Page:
Copies of Bruckner's Death Mask for Sale
The gallery’s opening show, “Near Life,” will recall another hidden chapter of the museums’ shared history—the Gipsformerei, Berlin’s plaster-cast workshop, which created and sold plaster copies of Berlin’s artworks. Featuring some 260 objects, “Near Life,” which will run from Aug. 30 to March 1, 2020, celebrates the golden age of the plaster cast in the 19th century, when death masks, and the occasional life mask, of great artists were displayed in peoples’ homes.
The show includes a copy of composer Anton Bruckner’s death mask and a full-scale model of a crocodile, presumably found in a zoo or Berlin’s Natural History Museum. There are also works loaned from other collections, such as a plaster-cast copy of a Rodin sculpture, made by the artist himself.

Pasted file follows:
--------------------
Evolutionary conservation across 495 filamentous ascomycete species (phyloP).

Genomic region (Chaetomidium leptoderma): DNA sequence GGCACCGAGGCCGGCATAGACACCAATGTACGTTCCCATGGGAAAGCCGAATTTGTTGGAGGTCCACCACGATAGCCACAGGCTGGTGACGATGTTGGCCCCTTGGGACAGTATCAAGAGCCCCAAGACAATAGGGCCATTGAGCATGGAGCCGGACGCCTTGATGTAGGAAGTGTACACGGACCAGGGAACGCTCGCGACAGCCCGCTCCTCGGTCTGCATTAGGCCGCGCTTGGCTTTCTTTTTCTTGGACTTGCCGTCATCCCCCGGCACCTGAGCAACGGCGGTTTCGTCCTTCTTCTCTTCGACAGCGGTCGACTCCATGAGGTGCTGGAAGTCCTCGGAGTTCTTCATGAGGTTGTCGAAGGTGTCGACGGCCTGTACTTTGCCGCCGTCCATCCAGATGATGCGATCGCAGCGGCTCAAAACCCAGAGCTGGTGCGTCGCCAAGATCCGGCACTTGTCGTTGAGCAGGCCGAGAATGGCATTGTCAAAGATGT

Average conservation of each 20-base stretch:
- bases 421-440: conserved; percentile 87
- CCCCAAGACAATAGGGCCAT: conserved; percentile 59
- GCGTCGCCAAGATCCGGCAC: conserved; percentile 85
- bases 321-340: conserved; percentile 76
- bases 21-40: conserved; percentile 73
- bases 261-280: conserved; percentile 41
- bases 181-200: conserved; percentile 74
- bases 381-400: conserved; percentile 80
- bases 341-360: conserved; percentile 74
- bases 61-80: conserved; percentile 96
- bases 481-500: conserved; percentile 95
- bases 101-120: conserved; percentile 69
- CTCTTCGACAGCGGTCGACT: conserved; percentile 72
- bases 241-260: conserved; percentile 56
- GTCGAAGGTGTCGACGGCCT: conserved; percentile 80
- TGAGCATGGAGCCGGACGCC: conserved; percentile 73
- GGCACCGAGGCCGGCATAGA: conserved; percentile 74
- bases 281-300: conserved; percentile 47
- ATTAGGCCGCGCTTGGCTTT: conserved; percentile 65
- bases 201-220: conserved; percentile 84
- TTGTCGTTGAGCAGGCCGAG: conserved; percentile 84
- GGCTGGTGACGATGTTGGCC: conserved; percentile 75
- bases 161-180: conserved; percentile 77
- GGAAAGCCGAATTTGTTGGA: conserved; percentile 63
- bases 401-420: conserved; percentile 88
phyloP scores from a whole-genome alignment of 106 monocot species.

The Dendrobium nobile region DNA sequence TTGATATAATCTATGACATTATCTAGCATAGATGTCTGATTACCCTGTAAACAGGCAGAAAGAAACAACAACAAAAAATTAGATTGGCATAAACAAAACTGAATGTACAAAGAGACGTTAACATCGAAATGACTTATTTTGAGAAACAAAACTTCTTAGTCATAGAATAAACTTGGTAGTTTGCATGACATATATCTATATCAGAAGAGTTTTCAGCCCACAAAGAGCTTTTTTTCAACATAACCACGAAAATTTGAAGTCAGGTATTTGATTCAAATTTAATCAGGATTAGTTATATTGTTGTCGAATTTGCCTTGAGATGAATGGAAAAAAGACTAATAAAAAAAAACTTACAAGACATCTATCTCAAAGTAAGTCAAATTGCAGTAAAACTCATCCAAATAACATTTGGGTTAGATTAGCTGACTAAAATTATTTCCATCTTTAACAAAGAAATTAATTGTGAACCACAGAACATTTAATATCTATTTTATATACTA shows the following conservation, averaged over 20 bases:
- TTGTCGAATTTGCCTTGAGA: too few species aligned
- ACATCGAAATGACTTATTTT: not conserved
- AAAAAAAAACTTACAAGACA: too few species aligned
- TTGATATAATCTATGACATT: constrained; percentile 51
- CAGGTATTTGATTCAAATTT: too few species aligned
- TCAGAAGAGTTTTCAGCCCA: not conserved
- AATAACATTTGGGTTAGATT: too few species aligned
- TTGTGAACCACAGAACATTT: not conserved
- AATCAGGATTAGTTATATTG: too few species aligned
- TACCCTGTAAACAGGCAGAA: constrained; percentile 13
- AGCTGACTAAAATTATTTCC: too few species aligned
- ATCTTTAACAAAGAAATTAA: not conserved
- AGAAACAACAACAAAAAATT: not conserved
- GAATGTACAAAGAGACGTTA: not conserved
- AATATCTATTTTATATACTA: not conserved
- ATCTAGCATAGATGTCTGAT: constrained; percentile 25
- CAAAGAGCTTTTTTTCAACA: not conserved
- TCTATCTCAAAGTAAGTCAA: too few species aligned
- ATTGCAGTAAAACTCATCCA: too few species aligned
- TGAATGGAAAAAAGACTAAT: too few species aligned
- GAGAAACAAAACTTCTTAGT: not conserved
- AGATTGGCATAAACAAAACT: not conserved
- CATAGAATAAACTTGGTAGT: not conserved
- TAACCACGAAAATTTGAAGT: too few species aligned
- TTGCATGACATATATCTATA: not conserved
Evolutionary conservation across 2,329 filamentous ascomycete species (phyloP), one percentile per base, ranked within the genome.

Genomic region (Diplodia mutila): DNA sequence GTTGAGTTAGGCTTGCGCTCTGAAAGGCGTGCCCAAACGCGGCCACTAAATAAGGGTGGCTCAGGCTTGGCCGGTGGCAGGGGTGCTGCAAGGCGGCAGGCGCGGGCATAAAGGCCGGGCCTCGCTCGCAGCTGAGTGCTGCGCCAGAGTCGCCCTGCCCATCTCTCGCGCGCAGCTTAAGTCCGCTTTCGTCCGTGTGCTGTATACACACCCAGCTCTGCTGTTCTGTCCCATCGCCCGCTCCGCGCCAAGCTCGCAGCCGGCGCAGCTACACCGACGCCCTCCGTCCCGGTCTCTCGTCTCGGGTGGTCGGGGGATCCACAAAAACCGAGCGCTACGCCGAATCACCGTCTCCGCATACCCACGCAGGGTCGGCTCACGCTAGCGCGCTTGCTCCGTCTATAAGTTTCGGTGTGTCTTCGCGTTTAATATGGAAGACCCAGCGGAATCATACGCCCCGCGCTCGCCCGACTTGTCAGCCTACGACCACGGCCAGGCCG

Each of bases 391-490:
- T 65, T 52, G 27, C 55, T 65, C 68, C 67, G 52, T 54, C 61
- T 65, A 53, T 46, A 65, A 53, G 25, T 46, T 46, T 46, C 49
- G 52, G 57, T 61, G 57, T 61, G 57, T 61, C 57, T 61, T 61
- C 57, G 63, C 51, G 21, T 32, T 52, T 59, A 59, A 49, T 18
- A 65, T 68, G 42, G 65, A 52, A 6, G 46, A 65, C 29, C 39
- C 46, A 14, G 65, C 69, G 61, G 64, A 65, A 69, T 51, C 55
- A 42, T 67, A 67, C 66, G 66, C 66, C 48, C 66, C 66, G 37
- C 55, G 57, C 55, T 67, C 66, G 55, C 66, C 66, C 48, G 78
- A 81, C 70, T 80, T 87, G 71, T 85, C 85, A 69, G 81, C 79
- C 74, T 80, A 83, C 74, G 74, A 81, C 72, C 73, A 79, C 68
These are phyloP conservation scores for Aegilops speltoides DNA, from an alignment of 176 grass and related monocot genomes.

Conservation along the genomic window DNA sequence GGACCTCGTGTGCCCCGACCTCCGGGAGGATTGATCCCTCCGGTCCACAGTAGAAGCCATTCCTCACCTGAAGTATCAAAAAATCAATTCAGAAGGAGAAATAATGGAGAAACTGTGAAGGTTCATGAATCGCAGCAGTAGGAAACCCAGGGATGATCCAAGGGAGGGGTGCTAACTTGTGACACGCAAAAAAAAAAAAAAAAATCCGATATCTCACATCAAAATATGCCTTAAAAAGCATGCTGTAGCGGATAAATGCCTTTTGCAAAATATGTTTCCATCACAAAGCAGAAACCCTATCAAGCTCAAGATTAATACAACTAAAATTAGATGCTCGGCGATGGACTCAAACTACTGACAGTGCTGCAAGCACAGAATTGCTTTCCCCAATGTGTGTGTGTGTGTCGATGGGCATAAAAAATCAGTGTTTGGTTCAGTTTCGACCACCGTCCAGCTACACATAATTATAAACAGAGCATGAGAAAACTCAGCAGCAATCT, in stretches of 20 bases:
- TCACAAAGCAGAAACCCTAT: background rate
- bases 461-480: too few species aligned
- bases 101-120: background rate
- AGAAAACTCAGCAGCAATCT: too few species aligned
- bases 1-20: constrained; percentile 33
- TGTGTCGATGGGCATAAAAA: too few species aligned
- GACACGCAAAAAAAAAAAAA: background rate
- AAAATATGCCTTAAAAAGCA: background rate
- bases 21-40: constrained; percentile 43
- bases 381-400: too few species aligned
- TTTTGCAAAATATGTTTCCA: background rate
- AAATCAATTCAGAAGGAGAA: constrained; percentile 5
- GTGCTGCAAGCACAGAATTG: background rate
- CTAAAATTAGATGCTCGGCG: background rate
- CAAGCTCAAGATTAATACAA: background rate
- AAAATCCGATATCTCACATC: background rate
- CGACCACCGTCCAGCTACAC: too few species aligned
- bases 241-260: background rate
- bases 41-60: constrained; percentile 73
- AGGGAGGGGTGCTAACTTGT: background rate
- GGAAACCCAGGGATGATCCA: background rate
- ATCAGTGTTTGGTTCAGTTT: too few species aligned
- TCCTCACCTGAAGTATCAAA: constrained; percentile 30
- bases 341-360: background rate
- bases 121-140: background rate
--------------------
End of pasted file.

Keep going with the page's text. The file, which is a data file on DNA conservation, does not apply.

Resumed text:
The workshop once did a brisk business in plaster body parts, used in art classes around Europe, says Veronika Tocha, the show’s curator, adding that plaster-cast users included Adolph Menzel, whose realistic history paintings made him Berlin’s greatest artist for much of the 19th century. His 1852 rendering of his own studio wall, decorated with ghostly plaster limbs, “shows that he used plaster casts in his work,” she says.
The making of plaster-cast copies is still a Berlin business, though now more of a luxury trade than in its pre-World War I heyday. These days, the Gipsformerei is selling a Bruckner death mask for 490 euros.
My thanks to Gaffney Feskoe and Ben Korstvedt for providing this information.